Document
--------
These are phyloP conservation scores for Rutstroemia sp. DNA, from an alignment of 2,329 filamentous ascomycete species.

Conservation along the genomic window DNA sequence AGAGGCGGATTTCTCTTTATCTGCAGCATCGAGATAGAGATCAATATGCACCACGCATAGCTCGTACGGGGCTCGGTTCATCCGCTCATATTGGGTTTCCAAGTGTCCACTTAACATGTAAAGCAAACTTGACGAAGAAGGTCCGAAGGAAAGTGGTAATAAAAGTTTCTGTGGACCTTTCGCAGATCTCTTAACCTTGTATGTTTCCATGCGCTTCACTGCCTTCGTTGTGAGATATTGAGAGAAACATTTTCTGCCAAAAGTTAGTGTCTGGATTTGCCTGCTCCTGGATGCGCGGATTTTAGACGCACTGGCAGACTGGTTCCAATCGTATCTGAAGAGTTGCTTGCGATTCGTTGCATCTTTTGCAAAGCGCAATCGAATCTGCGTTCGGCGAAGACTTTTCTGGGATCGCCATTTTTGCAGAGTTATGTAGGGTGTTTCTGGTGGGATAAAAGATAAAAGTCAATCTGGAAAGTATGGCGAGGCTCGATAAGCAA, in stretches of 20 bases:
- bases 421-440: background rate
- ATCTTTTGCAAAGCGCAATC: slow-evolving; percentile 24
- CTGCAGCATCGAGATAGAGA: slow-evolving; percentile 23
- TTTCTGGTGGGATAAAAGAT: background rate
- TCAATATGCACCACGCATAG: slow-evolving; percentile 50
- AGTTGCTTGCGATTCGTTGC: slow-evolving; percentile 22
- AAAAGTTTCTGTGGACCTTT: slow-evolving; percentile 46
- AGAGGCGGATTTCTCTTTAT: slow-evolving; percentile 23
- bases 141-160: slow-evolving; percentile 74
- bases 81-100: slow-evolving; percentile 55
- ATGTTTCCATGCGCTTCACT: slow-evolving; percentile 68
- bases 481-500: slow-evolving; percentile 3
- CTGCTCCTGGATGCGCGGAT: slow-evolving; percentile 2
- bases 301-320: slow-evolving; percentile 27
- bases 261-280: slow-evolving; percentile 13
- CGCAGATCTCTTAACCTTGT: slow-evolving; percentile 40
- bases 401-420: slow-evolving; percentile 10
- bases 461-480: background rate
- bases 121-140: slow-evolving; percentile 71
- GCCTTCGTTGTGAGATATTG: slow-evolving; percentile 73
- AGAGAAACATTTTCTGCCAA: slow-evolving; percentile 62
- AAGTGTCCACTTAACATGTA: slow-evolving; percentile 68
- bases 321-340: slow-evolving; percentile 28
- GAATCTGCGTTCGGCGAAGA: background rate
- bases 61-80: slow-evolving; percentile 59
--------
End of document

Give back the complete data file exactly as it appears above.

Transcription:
These are phyloP conservation scores for Rutstroemia sp. DNA, from an alignment of 2,329 filamentous ascomycete species.

Conservation along the genomic window DNA sequence AGAGGCGGATTTCTCTTTATCTGCAGCATCGAGATAGAGATCAATATGCACCACGCATAGCTCGTACGGGGCTCGGTTCATCCGCTCATATTGGGTTTCCAAGTGTCCACTTAACATGTAAAGCAAACTTGACGAAGAAGGTCCGAAGGAAAGTGGTAATAAAAGTTTCTGTGGACCTTTCGCAGATCTCTTAACCTTGTATGTTTCCATGCGCTTCACTGCCTTCGTTGTGAGATATTGAGAGAAACATTTTCTGCCAAAAGTTAGTGTCTGGATTTGCCTGCTCCTGGATGCGCGGATTTTAGACGCACTGGCAGACTGGTTCCAATCGTATCTGAAGAGTTGCTTGCGATTCGTTGCATCTTTTGCAAAGCGCAATCGAATCTGCGTTCGGCGAAGACTTTTCTGGGATCGCCATTTTTGCAGAGTTATGTAGGGTGTTTCTGGTGGGATAAAAGATAAAAGTCAATCTGGAAAGTATGGCGAGGCTCGATAAGCAA, in stretches of 20 bases:
- bases 421-440: background rate
- ATCTTTTGCAAAGCGCAATC: slow-evolving; percentile 24
- CTGCAGCATCGAGATAGAGA: slow-evolving; percentile 23
- TTTCTGGTGGGATAAAAGAT: background rate
- TCAATATGCACCACGCATAG: slow-evolving; percentile 50
- AGTTGCTTGCGATTCGTTGC: slow-evolving; percentile 22
- AAAAGTTTCTGTGGACCTTT: slow-evolving; percentile 46
- AGAGGCGGATTTCTCTTTAT: slow-evolving; percentile 23
- bases 141-160: slow-evolving; percentile 74
- bases 81-100: slow-evolving; percentile 55
- ATGTTTCCATGCGCTTCACT: slow-evolving; percentile 68
- bases 481-500: slow-evolving; percentile 3
- CTGCTCCTGGATGCGCGGAT: slow-evolving; percentile 2
- bases 301-320: slow-evolving; percentile 27
- bases 261-280: slow-evolving; percentile 13
- CGCAGATCTCTTAACCTTGT: slow-evolving; percentile 40
- bases 401-420: slow-evolving; percentile 10
- bases 461-480: background rate
- bases 121-140: slow-evolving; percentile 71
- GCCTTCGTTGTGAGATATTG: slow-evolving; percentile 73
- AGAGAAACATTTTCTGCCAA: slow-evolving; percentile 62
- AAGTGTCCACTTAACATGTA: slow-evolving; percentile 68
- bases 321-340: slow-evolving; percentile 28
- GAATCTGCGTTCGGCGAAGA: background rate
- bases 61-80: slow-evolving; percentile 59